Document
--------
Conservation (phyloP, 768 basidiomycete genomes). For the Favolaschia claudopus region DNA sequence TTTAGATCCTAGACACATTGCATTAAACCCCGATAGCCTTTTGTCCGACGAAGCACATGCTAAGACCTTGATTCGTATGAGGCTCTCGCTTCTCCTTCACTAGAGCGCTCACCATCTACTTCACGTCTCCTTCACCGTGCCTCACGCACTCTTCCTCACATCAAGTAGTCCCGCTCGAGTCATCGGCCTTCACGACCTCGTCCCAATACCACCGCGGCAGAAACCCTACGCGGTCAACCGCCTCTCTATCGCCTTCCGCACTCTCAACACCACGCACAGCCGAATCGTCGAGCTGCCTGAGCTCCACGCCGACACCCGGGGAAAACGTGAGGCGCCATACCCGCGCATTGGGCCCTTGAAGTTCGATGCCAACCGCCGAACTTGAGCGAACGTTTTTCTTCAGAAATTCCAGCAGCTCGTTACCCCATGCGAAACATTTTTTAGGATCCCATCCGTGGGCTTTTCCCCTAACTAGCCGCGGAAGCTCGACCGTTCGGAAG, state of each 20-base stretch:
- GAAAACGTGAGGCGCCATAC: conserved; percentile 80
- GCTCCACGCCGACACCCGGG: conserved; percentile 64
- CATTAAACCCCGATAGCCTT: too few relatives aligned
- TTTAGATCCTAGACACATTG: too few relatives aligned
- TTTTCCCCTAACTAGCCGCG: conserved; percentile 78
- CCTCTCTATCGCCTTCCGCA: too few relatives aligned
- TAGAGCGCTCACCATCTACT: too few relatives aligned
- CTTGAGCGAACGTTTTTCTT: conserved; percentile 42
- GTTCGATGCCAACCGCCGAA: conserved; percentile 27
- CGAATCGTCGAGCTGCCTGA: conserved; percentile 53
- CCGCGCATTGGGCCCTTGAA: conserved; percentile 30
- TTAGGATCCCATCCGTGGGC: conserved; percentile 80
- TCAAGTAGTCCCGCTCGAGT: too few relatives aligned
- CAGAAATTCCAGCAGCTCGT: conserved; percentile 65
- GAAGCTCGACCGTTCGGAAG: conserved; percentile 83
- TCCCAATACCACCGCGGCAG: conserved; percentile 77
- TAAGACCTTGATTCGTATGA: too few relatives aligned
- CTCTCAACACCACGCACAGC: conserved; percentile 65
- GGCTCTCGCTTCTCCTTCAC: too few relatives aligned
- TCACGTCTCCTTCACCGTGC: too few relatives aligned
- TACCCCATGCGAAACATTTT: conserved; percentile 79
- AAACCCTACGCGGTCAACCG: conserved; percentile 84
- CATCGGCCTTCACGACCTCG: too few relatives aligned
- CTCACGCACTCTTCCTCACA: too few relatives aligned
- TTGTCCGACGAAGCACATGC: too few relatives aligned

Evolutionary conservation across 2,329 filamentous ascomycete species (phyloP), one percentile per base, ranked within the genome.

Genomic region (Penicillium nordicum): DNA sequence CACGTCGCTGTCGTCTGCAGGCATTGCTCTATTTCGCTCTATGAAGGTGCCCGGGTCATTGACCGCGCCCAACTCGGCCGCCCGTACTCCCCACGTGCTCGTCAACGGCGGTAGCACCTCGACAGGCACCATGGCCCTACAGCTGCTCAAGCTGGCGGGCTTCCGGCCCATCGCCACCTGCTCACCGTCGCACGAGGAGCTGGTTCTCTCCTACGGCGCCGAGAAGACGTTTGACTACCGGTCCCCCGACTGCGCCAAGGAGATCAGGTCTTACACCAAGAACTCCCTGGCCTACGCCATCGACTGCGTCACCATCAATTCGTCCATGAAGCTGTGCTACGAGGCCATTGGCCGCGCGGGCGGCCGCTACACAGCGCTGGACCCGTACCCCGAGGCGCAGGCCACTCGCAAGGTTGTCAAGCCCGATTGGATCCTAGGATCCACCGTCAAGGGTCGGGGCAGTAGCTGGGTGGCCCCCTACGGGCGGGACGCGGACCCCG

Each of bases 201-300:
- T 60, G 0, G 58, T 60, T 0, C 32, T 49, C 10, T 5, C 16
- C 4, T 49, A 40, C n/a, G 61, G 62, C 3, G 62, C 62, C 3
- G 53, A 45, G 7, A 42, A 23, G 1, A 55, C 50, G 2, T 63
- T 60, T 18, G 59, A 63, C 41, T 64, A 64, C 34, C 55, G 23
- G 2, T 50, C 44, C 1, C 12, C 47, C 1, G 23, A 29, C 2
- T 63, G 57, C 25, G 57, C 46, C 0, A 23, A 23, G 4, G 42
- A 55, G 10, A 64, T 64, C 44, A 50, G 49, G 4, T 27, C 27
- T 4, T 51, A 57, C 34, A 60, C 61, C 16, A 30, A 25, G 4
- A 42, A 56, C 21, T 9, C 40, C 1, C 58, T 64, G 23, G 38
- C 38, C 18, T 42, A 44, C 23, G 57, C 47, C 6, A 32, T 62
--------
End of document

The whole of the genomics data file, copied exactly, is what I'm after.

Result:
Conservation (phyloP, 768 basidiomycete genomes). For the Favolaschia claudopus region DNA sequence TTTAGATCCTAGACACATTGCATTAAACCCCGATAGCCTTTTGTCCGACGAAGCACATGCTAAGACCTTGATTCGTATGAGGCTCTCGCTTCTCCTTCACTAGAGCGCTCACCATCTACTTCACGTCTCCTTCACCGTGCCTCACGCACTCTTCCTCACATCAAGTAGTCCCGCTCGAGTCATCGGCCTTCACGACCTCGTCCCAATACCACCGCGGCAGAAACCCTACGCGGTCAACCGCCTCTCTATCGCCTTCCGCACTCTCAACACCACGCACAGCCGAATCGTCGAGCTGCCTGAGCTCCACGCCGACACCCGGGGAAAACGTGAGGCGCCATACCCGCGCATTGGGCCCTTGAAGTTCGATGCCAACCGCCGAACTTGAGCGAACGTTTTTCTTCAGAAATTCCAGCAGCTCGTTACCCCATGCGAAACATTTTTTAGGATCCCATCCGTGGGCTTTTCCCCTAACTAGCCGCGGAAGCTCGACCGTTCGGAAG, state of each 20-base stretch:
- GAAAACGTGAGGCGCCATAC: conserved; percentile 80
- GCTCCACGCCGACACCCGGG: conserved; percentile 64
- CATTAAACCCCGATAGCCTT: too few relatives aligned
- TTTAGATCCTAGACACATTG: too few relatives aligned
- TTTTCCCCTAACTAGCCGCG: conserved; percentile 78
- CCTCTCTATCGCCTTCCGCA: too few relatives aligned
- TAGAGCGCTCACCATCTACT: too few relatives aligned
- CTTGAGCGAACGTTTTTCTT: conserved; percentile 42
- GTTCGATGCCAACCGCCGAA: conserved; percentile 27
- CGAATCGTCGAGCTGCCTGA: conserved; percentile 53
- CCGCGCATTGGGCCCTTGAA: conserved; percentile 30
- TTAGGATCCCATCCGTGGGC: conserved; percentile 80
- TCAAGTAGTCCCGCTCGAGT: too few relatives aligned
- CAGAAATTCCAGCAGCTCGT: conserved; percentile 65
- GAAGCTCGACCGTTCGGAAG: conserved; percentile 83
- TCCCAATACCACCGCGGCAG: conserved; percentile 77
- TAAGACCTTGATTCGTATGA: too few relatives aligned
- CTCTCAACACCACGCACAGC: conserved; percentile 65
- GGCTCTCGCTTCTCCTTCAC: too few relatives aligned
- TCACGTCTCCTTCACCGTGC: too few relatives aligned
- TACCCCATGCGAAACATTTT: conserved; percentile 79
- AAACCCTACGCGGTCAACCG: conserved; percentile 84
- CATCGGCCTTCACGACCTCG: too few relatives aligned
- CTCACGCACTCTTCCTCACA: too few relatives aligned
- TTGTCCGACGAAGCACATGC: too few relatives aligned

Evolutionary conservation across 2,329 filamentous ascomycete species (phyloP), one percentile per base, ranked within the genome.

Genomic region (Penicillium nordicum): DNA sequence CACGTCGCTGTCGTCTGCAGGCATTGCTCTATTTCGCTCTATGAAGGTGCCCGGGTCATTGACCGCGCCCAACTCGGCCGCCCGTACTCCCCACGTGCTCGTCAACGGCGGTAGCACCTCGACAGGCACCATGGCCCTACAGCTGCTCAAGCTGGCGGGCTTCCGGCCCATCGCCACCTGCTCACCGTCGCACGAGGAGCTGGTTCTCTCCTACGGCGCCGAGAAGACGTTTGACTACCGGTCCCCCGACTGCGCCAAGGAGATCAGGTCTTACACCAAGAACTCCCTGGCCTACGCCATCGACTGCGTCACCATCAATTCGTCCATGAAGCTGTGCTACGAGGCCATTGGCCGCGCGGGCGGCCGCTACACAGCGCTGGACCCGTACCCCGAGGCGCAGGCCACTCGCAAGGTTGTCAAGCCCGATTGGATCCTAGGATCCACCGTCAAGGGTCGGGGCAGTAGCTGGGTGGCCCCCTACGGGCGGGACGCGGACCCCG

Each of bases 201-300:
- T 60, G 0, G 58, T 60, T 0, C 32, T 49, C 10, T 5, C 16
- C 4, T 49, A 40, C n/a, G 61, G 62, C 3, G 62, C 62, C 3
- G 53, A 45, G 7, A 42, A 23, G 1, A 55, C 50, G 2, T 63
- T 60, T 18, G 59, A 63, C 41, T 64, A 64, C 34, C 55, G 23
- G 2, T 50, C 44, C 1, C 12, C 47, C 1, G 23, A 29, C 2
- T 63, G 57, C 25, G 57, C 46, C 0, A 23, A 23, G 4, G 42
- A 55, G 10, A 64, T 64, C 44, A 50, G 49, G 4, T 27, C 27
- T 4, T 51, A 57, C 34, A 60, C 61, C 16, A 30, A 25, G 4
- A 42, A 56, C 21, T 9, C 40, C 1, C 58, T 64, G 23, G 38
- C 38, C 18, T 42, A 44, C 23, G 57, C 47, C 6, A 32, T 62